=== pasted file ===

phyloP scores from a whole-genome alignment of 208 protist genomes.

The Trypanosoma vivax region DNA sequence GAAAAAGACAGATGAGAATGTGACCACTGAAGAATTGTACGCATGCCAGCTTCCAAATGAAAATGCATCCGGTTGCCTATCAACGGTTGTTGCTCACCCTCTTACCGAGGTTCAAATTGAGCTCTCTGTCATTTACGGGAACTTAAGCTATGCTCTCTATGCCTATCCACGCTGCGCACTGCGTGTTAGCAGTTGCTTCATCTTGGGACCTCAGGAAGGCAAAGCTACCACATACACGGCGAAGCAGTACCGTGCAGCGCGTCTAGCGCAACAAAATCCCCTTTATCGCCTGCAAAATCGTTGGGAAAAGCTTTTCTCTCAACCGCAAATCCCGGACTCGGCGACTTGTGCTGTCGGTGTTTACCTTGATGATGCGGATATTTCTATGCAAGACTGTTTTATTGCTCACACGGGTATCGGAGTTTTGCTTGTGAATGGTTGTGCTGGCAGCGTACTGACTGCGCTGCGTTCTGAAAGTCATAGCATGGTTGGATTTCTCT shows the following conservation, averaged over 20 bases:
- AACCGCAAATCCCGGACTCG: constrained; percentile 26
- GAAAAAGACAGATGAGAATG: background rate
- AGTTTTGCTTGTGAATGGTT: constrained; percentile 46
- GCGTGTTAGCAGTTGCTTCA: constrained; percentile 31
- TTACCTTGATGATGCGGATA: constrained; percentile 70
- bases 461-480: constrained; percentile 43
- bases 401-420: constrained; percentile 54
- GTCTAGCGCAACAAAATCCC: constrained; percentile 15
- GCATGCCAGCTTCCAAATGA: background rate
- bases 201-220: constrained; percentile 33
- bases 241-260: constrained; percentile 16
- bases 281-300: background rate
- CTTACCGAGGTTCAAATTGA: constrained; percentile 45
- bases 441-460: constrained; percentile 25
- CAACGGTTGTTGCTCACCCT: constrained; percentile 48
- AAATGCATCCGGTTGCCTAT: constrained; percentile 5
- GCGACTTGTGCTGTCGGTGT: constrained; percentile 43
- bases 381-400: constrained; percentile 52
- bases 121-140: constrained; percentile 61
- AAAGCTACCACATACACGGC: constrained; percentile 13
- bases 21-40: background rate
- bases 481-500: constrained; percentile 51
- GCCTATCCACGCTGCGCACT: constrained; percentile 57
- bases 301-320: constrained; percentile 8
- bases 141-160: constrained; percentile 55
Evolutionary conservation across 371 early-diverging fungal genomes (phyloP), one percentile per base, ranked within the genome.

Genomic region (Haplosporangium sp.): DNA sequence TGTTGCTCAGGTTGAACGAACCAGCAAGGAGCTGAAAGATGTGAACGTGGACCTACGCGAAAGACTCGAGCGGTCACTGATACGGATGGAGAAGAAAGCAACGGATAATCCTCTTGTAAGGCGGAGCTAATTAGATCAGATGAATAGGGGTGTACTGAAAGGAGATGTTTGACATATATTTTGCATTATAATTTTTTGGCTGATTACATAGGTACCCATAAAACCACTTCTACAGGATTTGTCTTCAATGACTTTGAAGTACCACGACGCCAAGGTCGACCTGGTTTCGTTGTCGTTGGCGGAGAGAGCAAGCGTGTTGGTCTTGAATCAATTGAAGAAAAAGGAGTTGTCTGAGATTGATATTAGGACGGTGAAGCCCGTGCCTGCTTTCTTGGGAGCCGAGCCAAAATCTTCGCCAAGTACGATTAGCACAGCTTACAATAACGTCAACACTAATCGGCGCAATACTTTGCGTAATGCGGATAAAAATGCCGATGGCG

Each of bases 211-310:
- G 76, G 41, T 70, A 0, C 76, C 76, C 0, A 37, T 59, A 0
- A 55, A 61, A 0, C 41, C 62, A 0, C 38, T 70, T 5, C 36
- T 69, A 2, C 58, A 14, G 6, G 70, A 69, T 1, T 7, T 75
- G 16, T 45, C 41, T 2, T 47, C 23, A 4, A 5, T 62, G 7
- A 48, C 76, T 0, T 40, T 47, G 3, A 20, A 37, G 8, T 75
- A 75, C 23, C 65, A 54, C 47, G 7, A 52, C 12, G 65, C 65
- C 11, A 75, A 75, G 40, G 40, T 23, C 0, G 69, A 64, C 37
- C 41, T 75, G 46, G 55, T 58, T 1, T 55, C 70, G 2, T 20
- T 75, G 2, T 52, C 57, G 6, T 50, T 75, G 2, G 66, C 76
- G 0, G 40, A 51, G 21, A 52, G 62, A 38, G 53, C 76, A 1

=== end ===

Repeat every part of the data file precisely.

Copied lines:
phyloP scores from a whole-genome alignment of 208 protist genomes.

The Trypanosoma vivax region DNA sequence GAAAAAGACAGATGAGAATGTGACCACTGAAGAATTGTACGCATGCCAGCTTCCAAATGAAAATGCATCCGGTTGCCTATCAACGGTTGTTGCTCACCCTCTTACCGAGGTTCAAATTGAGCTCTCTGTCATTTACGGGAACTTAAGCTATGCTCTCTATGCCTATCCACGCTGCGCACTGCGTGTTAGCAGTTGCTTCATCTTGGGACCTCAGGAAGGCAAAGCTACCACATACACGGCGAAGCAGTACCGTGCAGCGCGTCTAGCGCAACAAAATCCCCTTTATCGCCTGCAAAATCGTTGGGAAAAGCTTTTCTCTCAACCGCAAATCCCGGACTCGGCGACTTGTGCTGTCGGTGTTTACCTTGATGATGCGGATATTTCTATGCAAGACTGTTTTATTGCTCACACGGGTATCGGAGTTTTGCTTGTGAATGGTTGTGCTGGCAGCGTACTGACTGCGCTGCGTTCTGAAAGTCATAGCATGGTTGGATTTCTCT shows the following conservation, averaged over 20 bases:
- AACCGCAAATCCCGGACTCG: constrained; percentile 26
- GAAAAAGACAGATGAGAATG: background rate
- AGTTTTGCTTGTGAATGGTT: constrained; percentile 46
- GCGTGTTAGCAGTTGCTTCA: constrained; percentile 31
- TTACCTTGATGATGCGGATA: constrained; percentile 70
- bases 461-480: constrained; percentile 43
- bases 401-420: constrained; percentile 54
- GTCTAGCGCAACAAAATCCC: constrained; percentile 15
- GCATGCCAGCTTCCAAATGA: background rate
- bases 201-220: constrained; percentile 33
- bases 241-260: constrained; percentile 16
- bases 281-300: background rate
- CTTACCGAGGTTCAAATTGA: constrained; percentile 45
- bases 441-460: constrained; percentile 25
- CAACGGTTGTTGCTCACCCT: constrained; percentile 48
- AAATGCATCCGGTTGCCTAT: constrained; percentile 5
- GCGACTTGTGCTGTCGGTGT: constrained; percentile 43
- bases 381-400: constrained; percentile 52
- bases 121-140: constrained; percentile 61
- AAAGCTACCACATACACGGC: constrained; percentile 13
- bases 21-40: background rate
- bases 481-500: constrained; percentile 51
- GCCTATCCACGCTGCGCACT: constrained; percentile 57
- bases 301-320: constrained; percentile 8
- bases 141-160: constrained; percentile 55
Evolutionary conservation across 371 early-diverging fungal genomes (phyloP), one percentile per base, ranked within the genome.

Genomic region (Haplosporangium sp.): DNA sequence TGTTGCTCAGGTTGAACGAACCAGCAAGGAGCTGAAAGATGTGAACGTGGACCTACGCGAAAGACTCGAGCGGTCACTGATACGGATGGAGAAGAAAGCAACGGATAATCCTCTTGTAAGGCGGAGCTAATTAGATCAGATGAATAGGGGTGTACTGAAAGGAGATGTTTGACATATATTTTGCATTATAATTTTTTGGCTGATTACATAGGTACCCATAAAACCACTTCTACAGGATTTGTCTTCAATGACTTTGAAGTACCACGACGCCAAGGTCGACCTGGTTTCGTTGTCGTTGGCGGAGAGAGCAAGCGTGTTGGTCTTGAATCAATTGAAGAAAAAGGAGTTGTCTGAGATTGATATTAGGACGGTGAAGCCCGTGCCTGCTTTCTTGGGAGCCGAGCCAAAATCTTCGCCAAGTACGATTAGCACAGCTTACAATAACGTCAACACTAATCGGCGCAATACTTTGCGTAATGCGGATAAAAATGCCGATGGCG

Each of bases 211-310:
- G 76, G 41, T 70, A 0, C 76, C 76, C 0, A 37, T 59, A 0
- A 55, A 61, A 0, C 41, C 62, A 0, C 38, T 70, T 5, C 36
- T 69, A 2, C 58, A 14, G 6, G 70, A 69, T 1, T 7, T 75
- G 16, T 45, C 41, T 2, T 47, C 23, A 4, A 5, T 62, G 7
- A 48, C 76, T 0, T 40, T 47, G 3, A 20, A 37, G 8, T 75
- A 75, C 23, C 65, A 54, C 47, G 7, A 52, C 12, G 65, C 65
- C 11, A 75, A 75, G 40, G 40, T 23, C 0, G 69, A 64, C 37
- C 41, T 75, G 46, G 55, T 58, T 1, T 55, C 70, G 2, T 20
- T 75, G 2, T 52, C 57, G 6, T 50, T 75, G 2, G 66, C 76
- G 0, G 40, A 51, G 21, A 52, G 62, A 38, G 53, C 76, A 1